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What Languages are Linux Distro's and Applications Written in?

written by: bluewriter•edited by: J. F. Amprimoz•updated: 7/4/2011

This article covers some basic languages and how they are implemented into the linux OS.

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    Linux Languages

    Among all the myriad choices that one has to constantly make in life, one would imagine that choosing a programming language for developing an operating system would be a relatively easy one, especially if the OS in question happens to be Linux. Surprisingly, that is not the case at all. Unknown to many, Linux too can be developed using a variety of programming languages. Herein, we consider some of those and look at all their pros and cons.

    C and its variants of course continue to remain some of the most popular programming languages for developing any Operating System, be it Linux, Windows or any other. It doesn’t matter whether the language in question is C, C++, C# or Objective – C, your work will still process across the same methodology. What is important to keep in mind though, is the fact that C is pretty much a straightforward sort of a programming language, especially in this context. So, if you are looking at building up a more tweaky and customized version of your Linux environment, you may well consider other programming languages in the anvil.

    One such language would surely be Python. It definitely allows a greater degree of customization and flexibility, in comparison to C. On the whole, Python’s design philosophy itself epitomizes the ease with which code can be read. Python’s flexibility comes from the way it has been designed ground up – as a multi-paradigm programming language, implying that programmers are free to choose their own individual style of programming, be it object-oriented, structured or any other including functional programming as well as aspect-oriented programming.

    Due to the fact that Python follows an open-source, community based development model, Python is in fact often shipped as a standard component of numerous Linux distributions, be it Red Hat Linux or Fedora. They both feature the pythonic Anaconda installer. Gentoo Linux also happens to make use of Python in its package management system, Portage. On the flip side, many programmers find Python’s rather unconventional indentation system rather quirky and bothersome, but in the face of a decent text editor, that should not be an issue at all.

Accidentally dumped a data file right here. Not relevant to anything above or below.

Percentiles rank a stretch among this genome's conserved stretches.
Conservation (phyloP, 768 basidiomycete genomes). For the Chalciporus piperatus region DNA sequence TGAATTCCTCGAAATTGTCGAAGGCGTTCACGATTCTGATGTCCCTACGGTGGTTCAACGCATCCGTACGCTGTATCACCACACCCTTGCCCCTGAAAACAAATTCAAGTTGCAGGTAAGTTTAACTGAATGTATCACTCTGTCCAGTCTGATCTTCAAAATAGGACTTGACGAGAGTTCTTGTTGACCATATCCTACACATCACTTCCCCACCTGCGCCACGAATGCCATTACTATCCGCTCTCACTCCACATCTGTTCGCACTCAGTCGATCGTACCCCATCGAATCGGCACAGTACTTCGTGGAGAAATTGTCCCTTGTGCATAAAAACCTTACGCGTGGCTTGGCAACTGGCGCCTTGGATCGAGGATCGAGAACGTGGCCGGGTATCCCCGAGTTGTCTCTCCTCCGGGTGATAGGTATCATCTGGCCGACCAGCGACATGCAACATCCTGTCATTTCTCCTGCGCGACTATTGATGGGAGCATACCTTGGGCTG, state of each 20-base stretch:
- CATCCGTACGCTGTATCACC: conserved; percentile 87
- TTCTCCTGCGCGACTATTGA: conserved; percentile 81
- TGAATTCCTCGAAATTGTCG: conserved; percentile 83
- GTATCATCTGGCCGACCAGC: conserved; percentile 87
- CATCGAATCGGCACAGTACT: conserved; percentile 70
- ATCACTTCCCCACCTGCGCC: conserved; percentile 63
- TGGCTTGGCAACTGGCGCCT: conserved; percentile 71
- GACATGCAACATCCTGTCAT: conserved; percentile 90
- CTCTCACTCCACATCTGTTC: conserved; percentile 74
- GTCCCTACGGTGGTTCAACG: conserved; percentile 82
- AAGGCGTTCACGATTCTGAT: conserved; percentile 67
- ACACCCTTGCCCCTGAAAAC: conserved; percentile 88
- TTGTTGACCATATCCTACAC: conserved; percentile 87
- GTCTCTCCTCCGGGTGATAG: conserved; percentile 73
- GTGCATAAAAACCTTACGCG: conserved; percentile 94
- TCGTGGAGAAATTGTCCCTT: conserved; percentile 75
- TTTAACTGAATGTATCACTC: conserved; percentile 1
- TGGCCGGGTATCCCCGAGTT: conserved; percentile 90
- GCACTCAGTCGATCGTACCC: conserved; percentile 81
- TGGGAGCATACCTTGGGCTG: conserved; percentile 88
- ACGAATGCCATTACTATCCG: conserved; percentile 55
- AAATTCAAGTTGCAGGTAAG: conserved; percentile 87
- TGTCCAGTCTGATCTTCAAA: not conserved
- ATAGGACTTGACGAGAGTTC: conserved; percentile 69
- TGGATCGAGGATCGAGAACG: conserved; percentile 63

Java is another programming language that is getting groovy among the Linux programming community. The biggest plus point would be the fact that Java does away with some of the rather difficult and unstable aspects which Linux is prone to, while ensuring that the underlying code base is left rock solid. Using Java to build Linux also brings in a certain element of robustness wherein multiple applications can be made to run on manifold platforms. Java in fact, has many positives going for it to be a Linux programmer’s language of choice. It is fast, extremely portable, well-supported, can scale up very well as per the need of the hour, offers superb IDEs, and is backed by a large body of libraries and sample code, not to forget the fact that Java itself is open source!

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    So, what’s the verdict? If you ask me, the choice is a very difficult one. A core understanding of C for developing Linux is surely a given, and Python offers numerous advantages, but considering the plethora of features and security configuration of Java, I would have to say that Java offers the most flexibility and peace of mind.